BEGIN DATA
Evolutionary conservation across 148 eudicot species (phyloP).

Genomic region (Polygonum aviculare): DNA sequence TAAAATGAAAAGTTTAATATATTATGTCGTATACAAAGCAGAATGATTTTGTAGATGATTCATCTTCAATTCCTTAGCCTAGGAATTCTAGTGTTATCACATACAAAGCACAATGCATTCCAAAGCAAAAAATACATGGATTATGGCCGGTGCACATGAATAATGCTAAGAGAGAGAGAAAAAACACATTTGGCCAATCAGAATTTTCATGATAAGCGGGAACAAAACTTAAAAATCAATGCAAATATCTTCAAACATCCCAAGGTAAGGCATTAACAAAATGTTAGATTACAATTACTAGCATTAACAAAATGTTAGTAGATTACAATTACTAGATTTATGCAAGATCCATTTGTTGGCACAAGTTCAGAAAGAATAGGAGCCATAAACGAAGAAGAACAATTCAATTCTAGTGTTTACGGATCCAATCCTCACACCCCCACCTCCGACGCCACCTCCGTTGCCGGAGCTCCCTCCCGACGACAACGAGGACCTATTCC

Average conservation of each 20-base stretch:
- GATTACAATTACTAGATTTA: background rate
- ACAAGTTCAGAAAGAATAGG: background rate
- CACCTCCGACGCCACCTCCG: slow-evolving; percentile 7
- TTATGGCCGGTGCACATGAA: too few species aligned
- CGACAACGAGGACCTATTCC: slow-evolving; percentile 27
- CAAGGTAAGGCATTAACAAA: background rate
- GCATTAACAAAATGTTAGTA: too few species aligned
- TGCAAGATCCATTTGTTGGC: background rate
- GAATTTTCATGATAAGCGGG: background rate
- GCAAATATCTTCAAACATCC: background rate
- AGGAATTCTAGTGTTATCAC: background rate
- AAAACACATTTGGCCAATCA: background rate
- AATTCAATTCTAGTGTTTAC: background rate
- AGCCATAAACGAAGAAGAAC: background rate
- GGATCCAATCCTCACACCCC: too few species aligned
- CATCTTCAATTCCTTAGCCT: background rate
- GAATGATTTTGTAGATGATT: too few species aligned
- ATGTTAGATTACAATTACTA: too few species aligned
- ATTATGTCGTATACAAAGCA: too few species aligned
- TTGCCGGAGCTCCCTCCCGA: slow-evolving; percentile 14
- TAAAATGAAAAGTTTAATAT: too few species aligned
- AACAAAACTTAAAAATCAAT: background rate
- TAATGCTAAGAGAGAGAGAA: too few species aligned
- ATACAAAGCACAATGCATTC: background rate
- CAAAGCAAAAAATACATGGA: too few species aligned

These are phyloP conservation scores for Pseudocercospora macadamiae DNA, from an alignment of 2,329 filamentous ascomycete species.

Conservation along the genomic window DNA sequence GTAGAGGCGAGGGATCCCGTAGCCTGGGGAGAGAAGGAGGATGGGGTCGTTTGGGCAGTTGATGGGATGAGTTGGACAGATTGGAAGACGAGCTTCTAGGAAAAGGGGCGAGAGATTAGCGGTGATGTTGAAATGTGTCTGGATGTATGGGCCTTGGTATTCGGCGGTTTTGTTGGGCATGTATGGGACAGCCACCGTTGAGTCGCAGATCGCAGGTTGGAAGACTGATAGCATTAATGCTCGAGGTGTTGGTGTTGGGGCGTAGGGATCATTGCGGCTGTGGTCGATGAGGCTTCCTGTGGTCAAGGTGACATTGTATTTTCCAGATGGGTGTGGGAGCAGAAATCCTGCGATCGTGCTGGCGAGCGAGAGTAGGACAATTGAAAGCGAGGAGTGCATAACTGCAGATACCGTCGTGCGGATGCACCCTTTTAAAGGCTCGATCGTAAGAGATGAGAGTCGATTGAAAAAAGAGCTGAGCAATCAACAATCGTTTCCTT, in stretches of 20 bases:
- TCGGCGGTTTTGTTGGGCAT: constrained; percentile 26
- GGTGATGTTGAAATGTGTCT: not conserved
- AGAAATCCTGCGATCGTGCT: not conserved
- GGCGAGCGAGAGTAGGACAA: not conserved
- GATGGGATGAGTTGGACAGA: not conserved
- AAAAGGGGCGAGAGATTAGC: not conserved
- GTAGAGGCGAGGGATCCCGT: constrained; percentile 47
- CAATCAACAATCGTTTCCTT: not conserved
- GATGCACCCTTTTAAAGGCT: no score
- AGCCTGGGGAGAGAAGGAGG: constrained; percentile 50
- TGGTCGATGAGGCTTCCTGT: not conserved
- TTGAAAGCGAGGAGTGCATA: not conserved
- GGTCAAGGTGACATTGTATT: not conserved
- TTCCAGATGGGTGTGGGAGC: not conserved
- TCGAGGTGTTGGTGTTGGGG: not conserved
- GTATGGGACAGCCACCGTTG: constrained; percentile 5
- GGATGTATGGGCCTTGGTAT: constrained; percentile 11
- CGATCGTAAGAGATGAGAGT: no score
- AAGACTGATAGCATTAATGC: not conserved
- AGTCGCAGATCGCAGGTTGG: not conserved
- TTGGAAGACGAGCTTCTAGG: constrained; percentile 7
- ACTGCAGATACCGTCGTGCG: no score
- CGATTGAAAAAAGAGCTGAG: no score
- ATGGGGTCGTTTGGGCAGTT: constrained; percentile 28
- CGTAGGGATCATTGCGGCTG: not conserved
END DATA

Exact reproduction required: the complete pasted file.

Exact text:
Evolutionary conservation across 148 eudicot species (phyloP).

Genomic region (Polygonum aviculare): DNA sequence TAAAATGAAAAGTTTAATATATTATGTCGTATACAAAGCAGAATGATTTTGTAGATGATTCATCTTCAATTCCTTAGCCTAGGAATTCTAGTGTTATCACATACAAAGCACAATGCATTCCAAAGCAAAAAATACATGGATTATGGCCGGTGCACATGAATAATGCTAAGAGAGAGAGAAAAAACACATTTGGCCAATCAGAATTTTCATGATAAGCGGGAACAAAACTTAAAAATCAATGCAAATATCTTCAAACATCCCAAGGTAAGGCATTAACAAAATGTTAGATTACAATTACTAGCATTAACAAAATGTTAGTAGATTACAATTACTAGATTTATGCAAGATCCATTTGTTGGCACAAGTTCAGAAAGAATAGGAGCCATAAACGAAGAAGAACAATTCAATTCTAGTGTTTACGGATCCAATCCTCACACCCCCACCTCCGACGCCACCTCCGTTGCCGGAGCTCCCTCCCGACGACAACGAGGACCTATTCC

Average conservation of each 20-base stretch:
- GATTACAATTACTAGATTTA: background rate
- ACAAGTTCAGAAAGAATAGG: background rate
- CACCTCCGACGCCACCTCCG: slow-evolving; percentile 7
- TTATGGCCGGTGCACATGAA: too few species aligned
- CGACAACGAGGACCTATTCC: slow-evolving; percentile 27
- CAAGGTAAGGCATTAACAAA: background rate
- GCATTAACAAAATGTTAGTA: too few species aligned
- TGCAAGATCCATTTGTTGGC: background rate
- GAATTTTCATGATAAGCGGG: background rate
- GCAAATATCTTCAAACATCC: background rate
- AGGAATTCTAGTGTTATCAC: background rate
- AAAACACATTTGGCCAATCA: background rate
- AATTCAATTCTAGTGTTTAC: background rate
- AGCCATAAACGAAGAAGAAC: background rate
- GGATCCAATCCTCACACCCC: too few species aligned
- CATCTTCAATTCCTTAGCCT: background rate
- GAATGATTTTGTAGATGATT: too few species aligned
- ATGTTAGATTACAATTACTA: too few species aligned
- ATTATGTCGTATACAAAGCA: too few species aligned
- TTGCCGGAGCTCCCTCCCGA: slow-evolving; percentile 14
- TAAAATGAAAAGTTTAATAT: too few species aligned
- AACAAAACTTAAAAATCAAT: background rate
- TAATGCTAAGAGAGAGAGAA: too few species aligned
- ATACAAAGCACAATGCATTC: background rate
- CAAAGCAAAAAATACATGGA: too few species aligned

These are phyloP conservation scores for Pseudocercospora macadamiae DNA, from an alignment of 2,329 filamentous ascomycete species.

Conservation along the genomic window DNA sequence GTAGAGGCGAGGGATCCCGTAGCCTGGGGAGAGAAGGAGGATGGGGTCGTTTGGGCAGTTGATGGGATGAGTTGGACAGATTGGAAGACGAGCTTCTAGGAAAAGGGGCGAGAGATTAGCGGTGATGTTGAAATGTGTCTGGATGTATGGGCCTTGGTATTCGGCGGTTTTGTTGGGCATGTATGGGACAGCCACCGTTGAGTCGCAGATCGCAGGTTGGAAGACTGATAGCATTAATGCTCGAGGTGTTGGTGTTGGGGCGTAGGGATCATTGCGGCTGTGGTCGATGAGGCTTCCTGTGGTCAAGGTGACATTGTATTTTCCAGATGGGTGTGGGAGCAGAAATCCTGCGATCGTGCTGGCGAGCGAGAGTAGGACAATTGAAAGCGAGGAGTGCATAACTGCAGATACCGTCGTGCGGATGCACCCTTTTAAAGGCTCGATCGTAAGAGATGAGAGTCGATTGAAAAAAGAGCTGAGCAATCAACAATCGTTTCCTT, in stretches of 20 bases:
- TCGGCGGTTTTGTTGGGCAT: constrained; percentile 26
- GGTGATGTTGAAATGTGTCT: not conserved
- AGAAATCCTGCGATCGTGCT: not conserved
- GGCGAGCGAGAGTAGGACAA: not conserved
- GATGGGATGAGTTGGACAGA: not conserved
- AAAAGGGGCGAGAGATTAGC: not conserved
- GTAGAGGCGAGGGATCCCGT: constrained; percentile 47
- CAATCAACAATCGTTTCCTT: not conserved
- GATGCACCCTTTTAAAGGCT: no score
- AGCCTGGGGAGAGAAGGAGG: constrained; percentile 50
- TGGTCGATGAGGCTTCCTGT: not conserved
- TTGAAAGCGAGGAGTGCATA: not conserved
- GGTCAAGGTGACATTGTATT: not conserved
- TTCCAGATGGGTGTGGGAGC: not conserved
- TCGAGGTGTTGGTGTTGGGG: not conserved
- GTATGGGACAGCCACCGTTG: constrained; percentile 5
- GGATGTATGGGCCTTGGTAT: constrained; percentile 11
- CGATCGTAAGAGATGAGAGT: no score
- AAGACTGATAGCATTAATGC: not conserved
- AGTCGCAGATCGCAGGTTGG: not conserved
- TTGGAAGACGAGCTTCTAGG: constrained; percentile 7
- ACTGCAGATACCGTCGTGCG: no score
- CGATTGAAAAAAGAGCTGAG: no score
- ATGGGGTCGTTTGGGCAGTT: constrained; percentile 28
- CGTAGGGATCATTGCGGCTG: not conserved